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It is interesting to find out the impact of Barbie dolls when it comes to how it affects children’s and adolescent’s views on gender stereotypes. Four articles will be examined in this regard but even before engaging in the analysis of these four articles, the proponent of this study already has several ideas regarding the use of Barbie dolls. It is easy to understand that it is a toy that can be utilized by parents, to prepare their daughters for their expected roles in society.
The idealized version of a beautiful Caucasian female is the suggested idea behind a Barbie doll. But the proponent of this study was not prepared to discover that the impact of this toy goes beyond the borders of the United States. More importantly, it affects girls and boys based on the insights that can be gleaned from reading the said articles.
Discussion of authors
It is truly an eye-opener to discover that other cultures are affected by the Barbie doll phenomenon. It is also disturbing to find out that even children from other nations have a somewhat perverted view of what an ideal woman should be. The blonde hair, slim, and tall figure of the Barbie doll suggests that women should measure up to this standard. It is important to discuss these issues so that parents are aware of its implications.
- Research Question: What is the impact of Barbie Dolls when it comes to how people view gender stereotypes?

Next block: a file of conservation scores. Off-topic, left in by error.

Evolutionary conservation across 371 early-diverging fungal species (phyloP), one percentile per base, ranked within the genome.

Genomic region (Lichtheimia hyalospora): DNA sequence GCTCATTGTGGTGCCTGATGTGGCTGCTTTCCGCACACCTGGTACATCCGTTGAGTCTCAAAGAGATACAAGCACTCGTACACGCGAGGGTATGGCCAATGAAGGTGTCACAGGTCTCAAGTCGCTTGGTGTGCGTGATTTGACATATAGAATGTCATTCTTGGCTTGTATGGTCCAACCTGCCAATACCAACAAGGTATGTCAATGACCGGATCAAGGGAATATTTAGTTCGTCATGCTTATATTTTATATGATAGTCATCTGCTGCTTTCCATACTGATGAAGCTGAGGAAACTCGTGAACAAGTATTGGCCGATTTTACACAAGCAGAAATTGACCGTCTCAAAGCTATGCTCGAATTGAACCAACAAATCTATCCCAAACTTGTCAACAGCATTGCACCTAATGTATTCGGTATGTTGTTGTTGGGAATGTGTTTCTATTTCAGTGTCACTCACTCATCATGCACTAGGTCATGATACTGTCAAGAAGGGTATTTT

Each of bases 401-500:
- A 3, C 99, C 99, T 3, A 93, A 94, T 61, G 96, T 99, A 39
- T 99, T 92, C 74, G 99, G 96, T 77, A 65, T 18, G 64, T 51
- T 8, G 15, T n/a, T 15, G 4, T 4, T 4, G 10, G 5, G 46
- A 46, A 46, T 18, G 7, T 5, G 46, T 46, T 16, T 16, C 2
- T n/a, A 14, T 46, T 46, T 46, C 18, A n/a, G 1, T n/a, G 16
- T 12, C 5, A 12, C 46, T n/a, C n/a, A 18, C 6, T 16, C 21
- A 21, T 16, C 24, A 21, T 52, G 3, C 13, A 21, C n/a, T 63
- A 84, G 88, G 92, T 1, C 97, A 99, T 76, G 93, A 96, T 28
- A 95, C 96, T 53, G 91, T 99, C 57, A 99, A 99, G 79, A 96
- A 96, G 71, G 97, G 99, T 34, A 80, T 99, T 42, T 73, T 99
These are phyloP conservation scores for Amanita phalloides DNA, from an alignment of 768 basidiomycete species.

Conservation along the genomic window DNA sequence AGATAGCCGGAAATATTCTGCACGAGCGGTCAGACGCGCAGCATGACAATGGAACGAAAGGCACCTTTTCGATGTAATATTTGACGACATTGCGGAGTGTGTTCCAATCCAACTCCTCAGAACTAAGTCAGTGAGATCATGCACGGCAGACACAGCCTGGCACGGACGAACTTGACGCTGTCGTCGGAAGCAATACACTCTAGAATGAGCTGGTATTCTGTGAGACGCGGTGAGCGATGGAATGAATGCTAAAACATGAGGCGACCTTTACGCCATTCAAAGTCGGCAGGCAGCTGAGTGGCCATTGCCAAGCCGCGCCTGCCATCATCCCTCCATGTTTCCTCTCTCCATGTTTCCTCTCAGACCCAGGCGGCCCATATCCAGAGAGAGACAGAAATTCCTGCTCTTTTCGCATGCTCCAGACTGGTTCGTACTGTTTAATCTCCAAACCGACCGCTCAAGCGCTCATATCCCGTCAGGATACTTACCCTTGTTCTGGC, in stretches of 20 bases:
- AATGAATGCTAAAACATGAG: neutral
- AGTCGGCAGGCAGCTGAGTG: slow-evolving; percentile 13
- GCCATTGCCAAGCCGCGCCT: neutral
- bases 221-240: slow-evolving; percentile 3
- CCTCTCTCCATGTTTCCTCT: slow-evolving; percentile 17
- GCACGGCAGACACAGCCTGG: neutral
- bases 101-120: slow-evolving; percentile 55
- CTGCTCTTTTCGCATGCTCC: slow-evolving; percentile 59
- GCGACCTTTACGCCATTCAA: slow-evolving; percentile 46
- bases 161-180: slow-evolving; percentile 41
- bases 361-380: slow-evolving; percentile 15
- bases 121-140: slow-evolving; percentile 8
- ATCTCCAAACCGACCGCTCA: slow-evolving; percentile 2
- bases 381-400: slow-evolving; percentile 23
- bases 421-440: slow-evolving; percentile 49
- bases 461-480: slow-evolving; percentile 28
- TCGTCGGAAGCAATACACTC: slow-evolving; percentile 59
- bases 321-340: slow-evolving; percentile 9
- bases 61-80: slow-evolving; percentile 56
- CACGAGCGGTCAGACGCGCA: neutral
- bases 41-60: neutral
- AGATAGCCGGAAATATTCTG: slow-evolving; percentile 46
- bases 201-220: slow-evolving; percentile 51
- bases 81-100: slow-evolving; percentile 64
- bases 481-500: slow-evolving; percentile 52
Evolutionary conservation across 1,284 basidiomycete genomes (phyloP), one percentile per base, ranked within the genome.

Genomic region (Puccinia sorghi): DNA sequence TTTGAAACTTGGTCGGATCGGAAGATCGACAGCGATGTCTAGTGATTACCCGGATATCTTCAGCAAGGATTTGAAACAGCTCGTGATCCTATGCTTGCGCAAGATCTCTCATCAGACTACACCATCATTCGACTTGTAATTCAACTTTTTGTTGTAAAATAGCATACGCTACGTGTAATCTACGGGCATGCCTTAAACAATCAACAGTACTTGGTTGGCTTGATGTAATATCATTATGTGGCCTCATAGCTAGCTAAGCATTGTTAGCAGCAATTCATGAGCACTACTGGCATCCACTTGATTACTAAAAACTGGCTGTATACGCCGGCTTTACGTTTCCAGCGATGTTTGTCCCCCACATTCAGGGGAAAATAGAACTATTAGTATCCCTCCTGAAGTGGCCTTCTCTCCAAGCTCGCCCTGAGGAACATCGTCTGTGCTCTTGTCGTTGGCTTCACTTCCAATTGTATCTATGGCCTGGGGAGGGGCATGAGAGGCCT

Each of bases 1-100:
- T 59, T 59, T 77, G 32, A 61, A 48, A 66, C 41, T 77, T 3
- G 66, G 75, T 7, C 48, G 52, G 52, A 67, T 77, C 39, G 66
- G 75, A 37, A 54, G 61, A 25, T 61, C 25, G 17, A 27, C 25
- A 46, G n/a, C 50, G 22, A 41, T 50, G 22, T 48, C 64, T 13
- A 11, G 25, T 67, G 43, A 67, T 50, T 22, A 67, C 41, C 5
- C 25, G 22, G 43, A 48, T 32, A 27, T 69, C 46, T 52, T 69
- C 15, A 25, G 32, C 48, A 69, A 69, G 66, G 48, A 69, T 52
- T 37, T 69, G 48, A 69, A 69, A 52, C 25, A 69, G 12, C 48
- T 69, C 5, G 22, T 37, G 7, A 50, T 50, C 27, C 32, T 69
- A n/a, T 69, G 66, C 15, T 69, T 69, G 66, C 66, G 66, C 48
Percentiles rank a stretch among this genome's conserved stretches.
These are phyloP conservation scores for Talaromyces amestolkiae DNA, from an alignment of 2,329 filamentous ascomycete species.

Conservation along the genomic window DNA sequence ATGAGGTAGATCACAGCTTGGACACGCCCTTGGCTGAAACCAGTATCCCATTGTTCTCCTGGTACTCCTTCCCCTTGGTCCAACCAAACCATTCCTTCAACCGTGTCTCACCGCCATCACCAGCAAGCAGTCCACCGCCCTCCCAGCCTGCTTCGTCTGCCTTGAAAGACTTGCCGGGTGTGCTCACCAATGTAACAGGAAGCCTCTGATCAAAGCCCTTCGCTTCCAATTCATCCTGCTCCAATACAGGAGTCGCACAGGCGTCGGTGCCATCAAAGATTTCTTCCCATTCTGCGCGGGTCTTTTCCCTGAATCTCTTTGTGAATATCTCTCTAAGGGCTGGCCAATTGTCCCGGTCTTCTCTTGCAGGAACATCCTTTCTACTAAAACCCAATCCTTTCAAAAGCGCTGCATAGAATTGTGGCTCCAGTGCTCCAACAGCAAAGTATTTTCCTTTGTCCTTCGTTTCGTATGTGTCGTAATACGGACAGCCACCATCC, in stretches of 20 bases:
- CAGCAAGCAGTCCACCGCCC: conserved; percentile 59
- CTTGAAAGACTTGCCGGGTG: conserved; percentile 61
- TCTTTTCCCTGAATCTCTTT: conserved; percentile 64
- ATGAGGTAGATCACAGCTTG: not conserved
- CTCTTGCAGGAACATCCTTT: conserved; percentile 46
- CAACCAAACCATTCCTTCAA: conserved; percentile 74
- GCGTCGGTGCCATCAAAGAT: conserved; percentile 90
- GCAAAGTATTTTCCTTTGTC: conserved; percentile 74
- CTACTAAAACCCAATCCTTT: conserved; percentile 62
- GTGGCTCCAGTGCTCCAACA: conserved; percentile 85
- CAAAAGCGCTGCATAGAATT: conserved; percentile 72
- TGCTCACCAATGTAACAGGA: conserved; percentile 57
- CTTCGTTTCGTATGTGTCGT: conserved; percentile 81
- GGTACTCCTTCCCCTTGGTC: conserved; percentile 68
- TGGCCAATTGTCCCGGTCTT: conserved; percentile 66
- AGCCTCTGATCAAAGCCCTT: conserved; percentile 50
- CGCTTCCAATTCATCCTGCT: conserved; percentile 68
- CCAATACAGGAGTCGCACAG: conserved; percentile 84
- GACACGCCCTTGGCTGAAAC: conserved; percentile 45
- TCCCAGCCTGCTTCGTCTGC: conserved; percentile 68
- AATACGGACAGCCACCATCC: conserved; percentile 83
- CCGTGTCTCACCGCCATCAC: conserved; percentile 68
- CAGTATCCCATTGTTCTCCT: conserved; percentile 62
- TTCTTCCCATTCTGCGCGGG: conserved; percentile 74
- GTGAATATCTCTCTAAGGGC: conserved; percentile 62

Kuther and Mcdonald would say that the first impression one would have on a Barbie doll is that it is a mere toy. But a deeper examination of this phenomenon will prove that it is more than a plaything. It is a mere doll but because of its popularity when it comes to mainstream media, made it into a symbol of ideal femininity. Thanks in part to the tireless and efficient work of the marketing department; the Barbie doll is well known all over the world. Thus, it is easy to understand that the Barbie doll is a symbol not only of what a perfect toy should be but of how to become a woman, Kuther and McDonald would reiterate.
Kuther and McDonald would expound on this idea and assert that children living in the United States need not be convinced about this argument. They already accepted this as a fact but what is more interesting is the realization that even children outside the United States believe in the message that there is indeed an ideal symbol of womanhood.
Further discussion by article writers
The other three authors would nod their heads in agreement. Lilian Ross would completely agree with their view. Lilian Ross would even add to the discussion by saying that the Barbie doll is not only a symbol for the American children and adolescents but even children and adolescents in other countries. Lilian Ross did not provide more details in her article regarding the impact of the Barbie doll but in this discussion, she would encourage Kuther and Mcdonald to talk more about the impact of Barbie doll in nations that are outside the United States. She would like to know if American culture, especially when it comes to gender stereotypes can be imported to other nations.